Luke 11:14-23

14 Now he was casting out a demon that was mute. When the demon had gone out, the mute man spoke, and the people marveled. 15 But some of them said, “He casts out demons by Beelzebul, the prince of demons,” 16 while others, to test him, kept seeking from him a sign from heaven. 17 But he, knowing their thoughts, said to them, “Every kingdom divided against itself is laid waste, and a divided household falls. 18 And if Satan also is divided against himself, how will his kingdom stand? For you say that I cast out demons by Beelzebul. 19 And if I cast out demons by Beelzebul, by whom do your sons cast them out? Therefore they will be your judges. 20 But if it is by the finger of God that I cast out demons, then the kingdom of God has come upon you. 21 When a strong man, fully armed, guards his own palace, his goods are safe; 22 but when one stronger than he attacks him and overcomes him, he takes away his armor in which he trusted and divides his spoil. 23 Whoever is not with me is against me, and whoever does not gather with me scatters.

Jesus exorcised a demon from a man who couldn’t speak. This man’s inability to talk was a result of evil activity. The demon left the man, the man spoke, and the people marveled. Simple enough, right? The word translated as “marvel” is a Greek word that literally means “to be extraordinarily impressed or disturbed by something.” These people knew there was something undoubtedly legitimate about Jesus and what he did. So what happened? Did they fall down in repentance and faith? Nope. Although the crowd was amazed by Jesus’ actions, they still didn’t believe. Some said he cast out the demon by the power of hell, and others tried to test him. They wanted more signs. Jesus knew exactly what they thought. He responded by explaining that Satan would not work against himself. That would be counterproductive. In addition, if the religious leaders drove out demons, they would have done it by the power of hell as well. But if they did it by the power of God, then God was at work in Jesus too. The crowd was just pushing for a reason not to believe.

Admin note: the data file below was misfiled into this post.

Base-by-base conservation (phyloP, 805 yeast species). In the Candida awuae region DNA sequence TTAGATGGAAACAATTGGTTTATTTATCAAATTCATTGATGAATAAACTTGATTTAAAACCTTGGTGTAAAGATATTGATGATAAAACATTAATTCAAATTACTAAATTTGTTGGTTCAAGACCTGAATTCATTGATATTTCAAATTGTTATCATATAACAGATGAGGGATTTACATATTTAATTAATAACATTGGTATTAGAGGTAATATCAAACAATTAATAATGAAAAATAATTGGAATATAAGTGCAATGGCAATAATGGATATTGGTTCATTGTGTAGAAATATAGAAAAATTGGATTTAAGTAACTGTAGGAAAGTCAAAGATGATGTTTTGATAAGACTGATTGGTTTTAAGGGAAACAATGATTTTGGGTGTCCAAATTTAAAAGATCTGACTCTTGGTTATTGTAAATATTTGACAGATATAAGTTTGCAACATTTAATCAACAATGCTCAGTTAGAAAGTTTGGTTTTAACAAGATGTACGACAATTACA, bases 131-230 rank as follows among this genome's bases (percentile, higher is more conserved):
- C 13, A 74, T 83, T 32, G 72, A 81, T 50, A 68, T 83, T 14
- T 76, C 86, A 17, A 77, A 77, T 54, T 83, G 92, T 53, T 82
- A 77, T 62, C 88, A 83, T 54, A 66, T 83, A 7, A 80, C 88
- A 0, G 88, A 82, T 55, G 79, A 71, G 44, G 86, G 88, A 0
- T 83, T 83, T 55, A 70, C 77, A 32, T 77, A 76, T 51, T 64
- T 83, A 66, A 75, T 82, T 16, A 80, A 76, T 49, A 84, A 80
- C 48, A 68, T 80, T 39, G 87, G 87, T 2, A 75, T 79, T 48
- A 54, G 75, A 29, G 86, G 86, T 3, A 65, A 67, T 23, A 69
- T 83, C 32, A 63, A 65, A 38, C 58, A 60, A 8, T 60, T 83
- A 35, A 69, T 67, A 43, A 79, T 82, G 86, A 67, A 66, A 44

Clearly, the supernatural was involved in Jesus’ work, so some attributed it to Satan. If they said it was the Lord, then they would have to line up under his authority. They didn’t want that. Others said, “That’s fine, but we want even more signs.” What kind of signs? What would be enough? People around us often respond the same way. Many agree that there’s something unique about Jesus, but they don’t want to consent that he is the only way to the Father. Others will say “sure,” but need even more proof. How much proof? If someone you know is demanding more, ask this simple question: “If I were to answer all the questions you have about Christianity in an intelligent and logical way, would you become a follower of Jesus?” Many times the answer will be “No.” Just like Jesus’ first century audience, our problem with God is usually a problem of our will. No one wants to come under the authority of God. But when the Lord removes the blinders, we not only want to believe, but we also desire to do things God’s way. If you are a believer today, thank Jesus for changing your desires. And keep praying that God would cause in those around you a willingness to follow Jesus as well.